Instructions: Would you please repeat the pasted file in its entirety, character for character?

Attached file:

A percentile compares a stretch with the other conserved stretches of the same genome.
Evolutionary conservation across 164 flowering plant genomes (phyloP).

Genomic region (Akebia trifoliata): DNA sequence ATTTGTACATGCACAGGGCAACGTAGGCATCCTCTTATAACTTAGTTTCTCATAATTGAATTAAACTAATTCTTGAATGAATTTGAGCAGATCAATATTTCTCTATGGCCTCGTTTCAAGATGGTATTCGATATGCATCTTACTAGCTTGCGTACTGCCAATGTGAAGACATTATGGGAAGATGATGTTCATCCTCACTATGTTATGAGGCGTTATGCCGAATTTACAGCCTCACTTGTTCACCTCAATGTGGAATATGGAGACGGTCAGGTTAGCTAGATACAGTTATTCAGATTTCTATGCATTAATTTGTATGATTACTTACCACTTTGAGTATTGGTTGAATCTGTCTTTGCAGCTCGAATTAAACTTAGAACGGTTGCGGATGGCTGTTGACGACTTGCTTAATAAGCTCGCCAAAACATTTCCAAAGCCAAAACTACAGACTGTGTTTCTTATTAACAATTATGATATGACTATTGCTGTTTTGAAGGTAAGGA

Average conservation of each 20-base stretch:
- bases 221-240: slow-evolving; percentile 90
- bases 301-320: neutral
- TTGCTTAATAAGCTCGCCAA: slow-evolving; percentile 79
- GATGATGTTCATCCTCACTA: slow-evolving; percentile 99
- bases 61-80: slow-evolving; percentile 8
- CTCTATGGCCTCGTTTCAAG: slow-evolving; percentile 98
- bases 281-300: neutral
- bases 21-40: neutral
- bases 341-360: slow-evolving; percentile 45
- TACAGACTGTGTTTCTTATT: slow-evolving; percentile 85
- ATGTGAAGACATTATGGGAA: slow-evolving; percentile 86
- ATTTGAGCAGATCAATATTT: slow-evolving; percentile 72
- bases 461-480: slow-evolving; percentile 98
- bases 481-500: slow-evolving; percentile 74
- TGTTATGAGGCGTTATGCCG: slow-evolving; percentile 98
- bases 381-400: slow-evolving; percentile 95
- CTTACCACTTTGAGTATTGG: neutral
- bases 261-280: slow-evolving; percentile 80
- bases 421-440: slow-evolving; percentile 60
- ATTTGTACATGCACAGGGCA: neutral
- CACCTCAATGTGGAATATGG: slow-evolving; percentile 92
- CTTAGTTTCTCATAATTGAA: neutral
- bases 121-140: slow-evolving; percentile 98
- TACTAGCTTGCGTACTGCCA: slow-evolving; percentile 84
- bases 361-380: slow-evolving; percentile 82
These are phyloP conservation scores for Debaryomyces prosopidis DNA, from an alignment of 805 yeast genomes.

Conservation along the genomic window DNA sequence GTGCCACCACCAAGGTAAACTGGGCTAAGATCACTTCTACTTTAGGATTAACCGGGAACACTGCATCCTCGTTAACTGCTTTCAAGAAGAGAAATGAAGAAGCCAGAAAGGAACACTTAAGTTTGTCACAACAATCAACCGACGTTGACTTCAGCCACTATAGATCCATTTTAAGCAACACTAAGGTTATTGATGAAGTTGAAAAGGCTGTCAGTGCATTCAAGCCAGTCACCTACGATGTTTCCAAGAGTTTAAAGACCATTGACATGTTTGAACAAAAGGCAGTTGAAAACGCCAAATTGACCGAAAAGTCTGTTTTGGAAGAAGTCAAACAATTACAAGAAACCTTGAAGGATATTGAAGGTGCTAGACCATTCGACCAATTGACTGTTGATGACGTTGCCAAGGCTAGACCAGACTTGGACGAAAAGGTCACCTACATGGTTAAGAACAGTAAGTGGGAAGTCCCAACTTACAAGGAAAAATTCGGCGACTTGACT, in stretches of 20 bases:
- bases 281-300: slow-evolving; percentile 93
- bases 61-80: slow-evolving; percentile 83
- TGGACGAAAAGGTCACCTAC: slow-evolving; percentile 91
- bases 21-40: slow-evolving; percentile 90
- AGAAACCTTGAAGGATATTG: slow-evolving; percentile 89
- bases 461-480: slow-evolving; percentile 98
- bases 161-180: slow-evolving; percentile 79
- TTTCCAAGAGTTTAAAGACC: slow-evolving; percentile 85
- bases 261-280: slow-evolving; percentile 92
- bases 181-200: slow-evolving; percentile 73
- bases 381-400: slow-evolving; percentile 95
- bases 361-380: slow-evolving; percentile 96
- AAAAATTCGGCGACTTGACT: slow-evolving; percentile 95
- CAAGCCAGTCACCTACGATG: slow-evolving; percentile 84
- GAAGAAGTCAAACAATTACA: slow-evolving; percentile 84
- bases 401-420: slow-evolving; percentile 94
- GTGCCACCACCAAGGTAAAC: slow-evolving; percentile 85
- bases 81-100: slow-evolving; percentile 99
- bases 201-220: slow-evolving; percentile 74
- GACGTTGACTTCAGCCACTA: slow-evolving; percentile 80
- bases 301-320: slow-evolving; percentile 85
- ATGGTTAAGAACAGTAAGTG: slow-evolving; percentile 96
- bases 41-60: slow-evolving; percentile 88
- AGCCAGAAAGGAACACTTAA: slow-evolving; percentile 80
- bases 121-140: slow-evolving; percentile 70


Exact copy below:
A percentile compares a stretch with the other conserved stretches of the same genome.
Evolutionary conservation across 164 flowering plant genomes (phyloP).

Genomic region (Akebia trifoliata): DNA sequence ATTTGTACATGCACAGGGCAACGTAGGCATCCTCTTATAACTTAGTTTCTCATAATTGAATTAAACTAATTCTTGAATGAATTTGAGCAGATCAATATTTCTCTATGGCCTCGTTTCAAGATGGTATTCGATATGCATCTTACTAGCTTGCGTACTGCCAATGTGAAGACATTATGGGAAGATGATGTTCATCCTCACTATGTTATGAGGCGTTATGCCGAATTTACAGCCTCACTTGTTCACCTCAATGTGGAATATGGAGACGGTCAGGTTAGCTAGATACAGTTATTCAGATTTCTATGCATTAATTTGTATGATTACTTACCACTTTGAGTATTGGTTGAATCTGTCTTTGCAGCTCGAATTAAACTTAGAACGGTTGCGGATGGCTGTTGACGACTTGCTTAATAAGCTCGCCAAAACATTTCCAAAGCCAAAACTACAGACTGTGTTTCTTATTAACAATTATGATATGACTATTGCTGTTTTGAAGGTAAGGA

Average conservation of each 20-base stretch:
- bases 221-240: slow-evolving; percentile 90
- bases 301-320: neutral
- TTGCTTAATAAGCTCGCCAA: slow-evolving; percentile 79
- GATGATGTTCATCCTCACTA: slow-evolving; percentile 99
- bases 61-80: slow-evolving; percentile 8
- CTCTATGGCCTCGTTTCAAG: slow-evolving; percentile 98
- bases 281-300: neutral
- bases 21-40: neutral
- bases 341-360: slow-evolving; percentile 45
- TACAGACTGTGTTTCTTATT: slow-evolving; percentile 85
- ATGTGAAGACATTATGGGAA: slow-evolving; percentile 86
- ATTTGAGCAGATCAATATTT: slow-evolving; percentile 72
- bases 461-480: slow-evolving; percentile 98
- bases 481-500: slow-evolving; percentile 74
- TGTTATGAGGCGTTATGCCG: slow-evolving; percentile 98
- bases 381-400: slow-evolving; percentile 95
- CTTACCACTTTGAGTATTGG: neutral
- bases 261-280: slow-evolving; percentile 80
- bases 421-440: slow-evolving; percentile 60
- ATTTGTACATGCACAGGGCA: neutral
- CACCTCAATGTGGAATATGG: slow-evolving; percentile 92
- CTTAGTTTCTCATAATTGAA: neutral
- bases 121-140: slow-evolving; percentile 98
- TACTAGCTTGCGTACTGCCA: slow-evolving; percentile 84
- bases 361-380: slow-evolving; percentile 82
These are phyloP conservation scores for Debaryomyces prosopidis DNA, from an alignment of 805 yeast genomes.

Conservation along the genomic window DNA sequence GTGCCACCACCAAGGTAAACTGGGCTAAGATCACTTCTACTTTAGGATTAACCGGGAACACTGCATCCTCGTTAACTGCTTTCAAGAAGAGAAATGAAGAAGCCAGAAAGGAACACTTAAGTTTGTCACAACAATCAACCGACGTTGACTTCAGCCACTATAGATCCATTTTAAGCAACACTAAGGTTATTGATGAAGTTGAAAAGGCTGTCAGTGCATTCAAGCCAGTCACCTACGATGTTTCCAAGAGTTTAAAGACCATTGACATGTTTGAACAAAAGGCAGTTGAAAACGCCAAATTGACCGAAAAGTCTGTTTTGGAAGAAGTCAAACAATTACAAGAAACCTTGAAGGATATTGAAGGTGCTAGACCATTCGACCAATTGACTGTTGATGACGTTGCCAAGGCTAGACCAGACTTGGACGAAAAGGTCACCTACATGGTTAAGAACAGTAAGTGGGAAGTCCCAACTTACAAGGAAAAATTCGGCGACTTGACT, in stretches of 20 bases:
- bases 281-300: slow-evolving; percentile 93
- bases 61-80: slow-evolving; percentile 83
- TGGACGAAAAGGTCACCTAC: slow-evolving; percentile 91
- bases 21-40: slow-evolving; percentile 90
- AGAAACCTTGAAGGATATTG: slow-evolving; percentile 89
- bases 461-480: slow-evolving; percentile 98
- bases 161-180: slow-evolving; percentile 79
- TTTCCAAGAGTTTAAAGACC: slow-evolving; percentile 85
- bases 261-280: slow-evolving; percentile 92
- bases 181-200: slow-evolving; percentile 73
- bases 381-400: slow-evolving; percentile 95
- bases 361-380: slow-evolving; percentile 96
- AAAAATTCGGCGACTTGACT: slow-evolving; percentile 95
- CAAGCCAGTCACCTACGATG: slow-evolving; percentile 84
- GAAGAAGTCAAACAATTACA: slow-evolving; percentile 84
- bases 401-420: slow-evolving; percentile 94
- GTGCCACCACCAAGGTAAAC: slow-evolving; percentile 85
- bases 81-100: slow-evolving; percentile 99
- bases 201-220: slow-evolving; percentile 74
- GACGTTGACTTCAGCCACTA: slow-evolving; percentile 80
- bases 301-320: slow-evolving; percentile 85
- ATGGTTAAGAACAGTAAGTG: slow-evolving; percentile 96
- bases 41-60: slow-evolving; percentile 88
- AGCCAGAAAGGAACACTTAA: slow-evolving; percentile 80
- bases 121-140: slow-evolving; percentile 70